The structure of Aip1p, a WD repeat protein that regulates Cofilin-mediated actin depolymerization.Voegtli, W.C., Madrona, A.Y., Wilson, D.K.
(2003) J.Biol.Chem. 278: 34373-34379
- PubMed: 12807914
- DOI: 10.1074/jbc.M302773200
- Primary Citation of Related Structures:  1PI6
- PubMed Abstract:
Actin-interacting protein 1 (Aip1p) is a 67-kDa WD repeat protein known to regulate the depolymerization of actin filaments by cofilin and is conserved in organisms ranging from yeast to mammals. The crystal structure of Aip1p from Saccharomyces cere ...
Actin-interacting protein 1 (Aip1p) is a 67-kDa WD repeat protein known to regulate the depolymerization of actin filaments by cofilin and is conserved in organisms ranging from yeast to mammals. The crystal structure of Aip1p from Saccharomyces cerevisiae was determined to a 2.3-A resolution and a final crystallographic R-factor of 0.204. The structure reveals that the overall fold is formed by two connected seven-bladed beta-propellers and has important implications for the structure of Aip1 from other organisms and WD repeat-containing proteins in general. These results were unexpected because a maximum of 10 WD repeats had been reported in the literature for this protein using sequence data. The surfaces of the beta-propellers formed by the D-A and B-C loops are positioned adjacent to one another, giving Aip1p a shape that resembles an open "clamshell." The mapping of conserved residues to the structure of Aip1p reveals dense patches of conserved residues on the surface of one beta-propeller and at the interface of the two beta-propellers. These two patches of conserved residues suggest a potential binding site for F-actin on Aip1p and that the orientation of the beta-propellers with respect to one another plays a role in binding an actin-cofilin complex. In addition, the conserved interface between the domains is mediated by a number of interactions that appear to impart rigidity between the two domains of Aip1p and may make a large substrate-induced conformational change difficult.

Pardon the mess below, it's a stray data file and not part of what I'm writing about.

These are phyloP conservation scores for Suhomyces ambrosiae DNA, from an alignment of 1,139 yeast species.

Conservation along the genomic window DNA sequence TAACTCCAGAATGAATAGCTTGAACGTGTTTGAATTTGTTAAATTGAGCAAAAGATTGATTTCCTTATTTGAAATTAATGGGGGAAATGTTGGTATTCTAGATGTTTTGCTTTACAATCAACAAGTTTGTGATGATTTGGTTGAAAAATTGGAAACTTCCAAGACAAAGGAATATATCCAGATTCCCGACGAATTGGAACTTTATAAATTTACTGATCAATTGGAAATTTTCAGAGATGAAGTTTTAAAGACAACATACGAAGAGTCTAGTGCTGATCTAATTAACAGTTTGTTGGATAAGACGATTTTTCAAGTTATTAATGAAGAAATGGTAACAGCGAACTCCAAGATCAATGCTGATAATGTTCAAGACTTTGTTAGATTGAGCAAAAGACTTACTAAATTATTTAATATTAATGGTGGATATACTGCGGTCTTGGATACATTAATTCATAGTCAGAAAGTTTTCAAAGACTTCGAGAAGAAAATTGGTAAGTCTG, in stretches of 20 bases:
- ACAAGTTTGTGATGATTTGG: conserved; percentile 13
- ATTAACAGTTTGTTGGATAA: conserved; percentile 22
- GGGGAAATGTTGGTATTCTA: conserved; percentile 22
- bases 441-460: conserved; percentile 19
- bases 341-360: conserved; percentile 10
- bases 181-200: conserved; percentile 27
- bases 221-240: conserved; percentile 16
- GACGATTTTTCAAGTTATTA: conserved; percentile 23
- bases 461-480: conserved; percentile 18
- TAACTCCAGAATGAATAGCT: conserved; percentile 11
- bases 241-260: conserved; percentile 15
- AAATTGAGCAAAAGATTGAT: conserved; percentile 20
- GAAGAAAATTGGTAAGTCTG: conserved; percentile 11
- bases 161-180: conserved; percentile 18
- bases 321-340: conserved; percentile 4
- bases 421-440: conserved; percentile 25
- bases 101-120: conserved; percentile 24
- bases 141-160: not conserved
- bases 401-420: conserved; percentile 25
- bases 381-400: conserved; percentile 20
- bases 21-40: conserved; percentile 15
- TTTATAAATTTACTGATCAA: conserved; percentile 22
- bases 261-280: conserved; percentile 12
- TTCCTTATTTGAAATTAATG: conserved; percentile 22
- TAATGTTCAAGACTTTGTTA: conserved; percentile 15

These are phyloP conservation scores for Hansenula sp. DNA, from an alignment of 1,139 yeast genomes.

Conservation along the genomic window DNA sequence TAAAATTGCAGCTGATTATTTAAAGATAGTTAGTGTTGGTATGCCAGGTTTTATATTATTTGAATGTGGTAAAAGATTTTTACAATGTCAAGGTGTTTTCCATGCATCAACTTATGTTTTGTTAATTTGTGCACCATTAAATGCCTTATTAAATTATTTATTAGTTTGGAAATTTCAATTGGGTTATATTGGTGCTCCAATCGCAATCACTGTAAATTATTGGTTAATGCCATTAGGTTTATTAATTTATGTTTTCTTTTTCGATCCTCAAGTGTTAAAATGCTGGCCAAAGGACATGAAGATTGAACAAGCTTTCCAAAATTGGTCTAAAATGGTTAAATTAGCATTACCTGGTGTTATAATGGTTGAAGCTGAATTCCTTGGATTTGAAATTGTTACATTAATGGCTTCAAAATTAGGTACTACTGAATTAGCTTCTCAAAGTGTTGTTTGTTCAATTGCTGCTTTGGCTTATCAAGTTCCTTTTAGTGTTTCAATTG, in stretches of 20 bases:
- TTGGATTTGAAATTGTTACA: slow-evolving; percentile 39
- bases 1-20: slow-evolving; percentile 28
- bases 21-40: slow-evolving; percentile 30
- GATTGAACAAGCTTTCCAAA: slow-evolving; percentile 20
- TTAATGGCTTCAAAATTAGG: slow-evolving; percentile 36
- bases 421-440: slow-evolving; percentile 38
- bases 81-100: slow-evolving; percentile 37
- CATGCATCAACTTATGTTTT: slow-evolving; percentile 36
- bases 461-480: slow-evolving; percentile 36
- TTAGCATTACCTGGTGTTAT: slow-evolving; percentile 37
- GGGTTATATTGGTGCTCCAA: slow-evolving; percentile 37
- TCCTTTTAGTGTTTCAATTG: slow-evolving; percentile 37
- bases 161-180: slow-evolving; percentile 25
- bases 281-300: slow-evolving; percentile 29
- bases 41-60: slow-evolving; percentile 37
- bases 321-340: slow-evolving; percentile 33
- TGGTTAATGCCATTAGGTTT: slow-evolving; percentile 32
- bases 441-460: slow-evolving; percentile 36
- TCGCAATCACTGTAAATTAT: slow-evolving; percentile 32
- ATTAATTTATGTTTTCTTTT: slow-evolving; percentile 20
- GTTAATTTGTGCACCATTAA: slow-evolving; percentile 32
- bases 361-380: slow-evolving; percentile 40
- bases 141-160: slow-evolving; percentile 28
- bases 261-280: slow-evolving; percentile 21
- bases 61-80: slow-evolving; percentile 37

Section of Molecular and Cellular Biology, University of California, Davis, California 95616, USA.